Wagner did not create opera for four years, but instead wrote political essays.  Wagner was anti-Semitic.  He wrote anti-Semitic essays, one of which is very pointed and expresses disgust and hatred. He also worked to further develop his style.  He writes Art and Revolution, The Work of the Future, and Opera and Drama. He proceeds to begin work on The Ring of the Nibelung.  He starts with Gotterdammerung (Twilight of the Gods).  After he finished this opera, he realized that he needed an introductory opera, which he named SiegfriedDie Walkure was next, and last was Das Rheingold.  The operas are generally presented over four days and the total length is about 20 hours.  The whole story revolved around a gold ring.  He writes the librettos out of order, but after they are finished, he composes the operas in sequence.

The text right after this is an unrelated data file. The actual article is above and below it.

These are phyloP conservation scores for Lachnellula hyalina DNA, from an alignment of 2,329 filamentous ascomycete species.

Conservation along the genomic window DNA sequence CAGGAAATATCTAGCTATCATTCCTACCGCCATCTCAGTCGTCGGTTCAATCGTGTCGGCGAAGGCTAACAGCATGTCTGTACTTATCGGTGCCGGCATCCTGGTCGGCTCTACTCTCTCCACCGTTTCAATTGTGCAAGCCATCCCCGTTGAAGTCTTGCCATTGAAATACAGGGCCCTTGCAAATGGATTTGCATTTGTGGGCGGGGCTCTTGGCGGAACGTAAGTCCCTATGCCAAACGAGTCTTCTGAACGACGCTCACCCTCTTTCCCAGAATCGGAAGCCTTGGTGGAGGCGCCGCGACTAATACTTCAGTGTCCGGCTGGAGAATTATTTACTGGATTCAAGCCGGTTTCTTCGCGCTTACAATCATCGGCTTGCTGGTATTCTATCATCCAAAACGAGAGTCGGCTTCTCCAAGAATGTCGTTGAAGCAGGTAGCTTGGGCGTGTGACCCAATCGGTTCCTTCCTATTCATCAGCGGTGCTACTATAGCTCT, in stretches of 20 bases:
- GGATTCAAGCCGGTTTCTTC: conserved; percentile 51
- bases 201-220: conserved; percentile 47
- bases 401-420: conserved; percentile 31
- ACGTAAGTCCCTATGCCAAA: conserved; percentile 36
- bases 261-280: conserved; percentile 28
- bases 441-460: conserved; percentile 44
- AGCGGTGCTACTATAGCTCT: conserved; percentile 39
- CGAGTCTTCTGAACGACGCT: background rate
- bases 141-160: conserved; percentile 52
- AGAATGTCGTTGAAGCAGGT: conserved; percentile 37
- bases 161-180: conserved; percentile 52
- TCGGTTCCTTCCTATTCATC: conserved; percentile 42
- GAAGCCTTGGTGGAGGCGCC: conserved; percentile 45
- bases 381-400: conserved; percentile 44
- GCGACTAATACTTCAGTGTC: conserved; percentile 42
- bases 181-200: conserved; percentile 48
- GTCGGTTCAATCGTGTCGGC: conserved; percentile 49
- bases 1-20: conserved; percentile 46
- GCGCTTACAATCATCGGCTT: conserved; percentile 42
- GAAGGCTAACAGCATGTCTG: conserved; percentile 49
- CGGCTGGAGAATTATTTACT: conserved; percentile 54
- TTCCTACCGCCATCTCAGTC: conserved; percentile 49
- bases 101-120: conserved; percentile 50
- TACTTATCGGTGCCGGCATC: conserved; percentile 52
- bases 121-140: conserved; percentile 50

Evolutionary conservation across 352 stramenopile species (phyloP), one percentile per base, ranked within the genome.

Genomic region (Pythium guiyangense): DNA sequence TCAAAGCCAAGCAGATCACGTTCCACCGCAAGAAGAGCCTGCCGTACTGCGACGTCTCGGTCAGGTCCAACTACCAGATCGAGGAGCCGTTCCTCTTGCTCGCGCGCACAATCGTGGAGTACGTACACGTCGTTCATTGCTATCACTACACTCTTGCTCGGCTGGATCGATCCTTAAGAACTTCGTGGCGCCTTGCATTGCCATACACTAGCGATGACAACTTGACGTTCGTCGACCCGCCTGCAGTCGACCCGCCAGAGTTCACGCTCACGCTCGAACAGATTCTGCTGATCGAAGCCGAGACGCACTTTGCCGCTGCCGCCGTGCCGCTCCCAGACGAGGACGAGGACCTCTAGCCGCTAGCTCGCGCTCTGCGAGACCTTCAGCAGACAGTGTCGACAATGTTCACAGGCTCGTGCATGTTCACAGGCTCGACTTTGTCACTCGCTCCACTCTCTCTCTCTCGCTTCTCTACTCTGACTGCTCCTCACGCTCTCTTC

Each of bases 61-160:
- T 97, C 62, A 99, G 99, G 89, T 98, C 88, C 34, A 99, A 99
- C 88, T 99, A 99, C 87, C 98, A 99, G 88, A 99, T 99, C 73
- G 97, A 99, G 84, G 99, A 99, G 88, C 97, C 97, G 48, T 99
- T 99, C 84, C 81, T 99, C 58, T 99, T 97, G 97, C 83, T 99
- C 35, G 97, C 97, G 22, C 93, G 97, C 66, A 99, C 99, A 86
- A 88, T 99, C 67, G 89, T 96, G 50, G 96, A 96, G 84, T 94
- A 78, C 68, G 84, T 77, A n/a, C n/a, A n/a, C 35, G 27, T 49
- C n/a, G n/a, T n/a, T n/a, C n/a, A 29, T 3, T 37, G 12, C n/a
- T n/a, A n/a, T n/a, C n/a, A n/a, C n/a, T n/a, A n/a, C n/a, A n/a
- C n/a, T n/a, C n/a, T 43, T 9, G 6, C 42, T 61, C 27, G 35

He composed Tristan und Isolde (1857-59), Die Meistersinger von Nurnberg (1862-67).  During this time period Minna left Wagner.  This was the darkest time in Wagner’s life.  He contemplated suicide.  Then, there was a miraculous turn of events.  Ludwig II of Bavaria came into power.  He was an admirer of Wagner’s music, and he summoned Wagner to Munich.  The king requested Wagner to complete the Ring.  Ludwig financed the building of a theater especially built to accommodate Wagner’s operas.  The result was the festival playhouse at Bayreuth.  The final piece of the puzzle came into place when Cosima von Bulow, nee Liszt, came to live with him. They were married years later, after Minna’s death.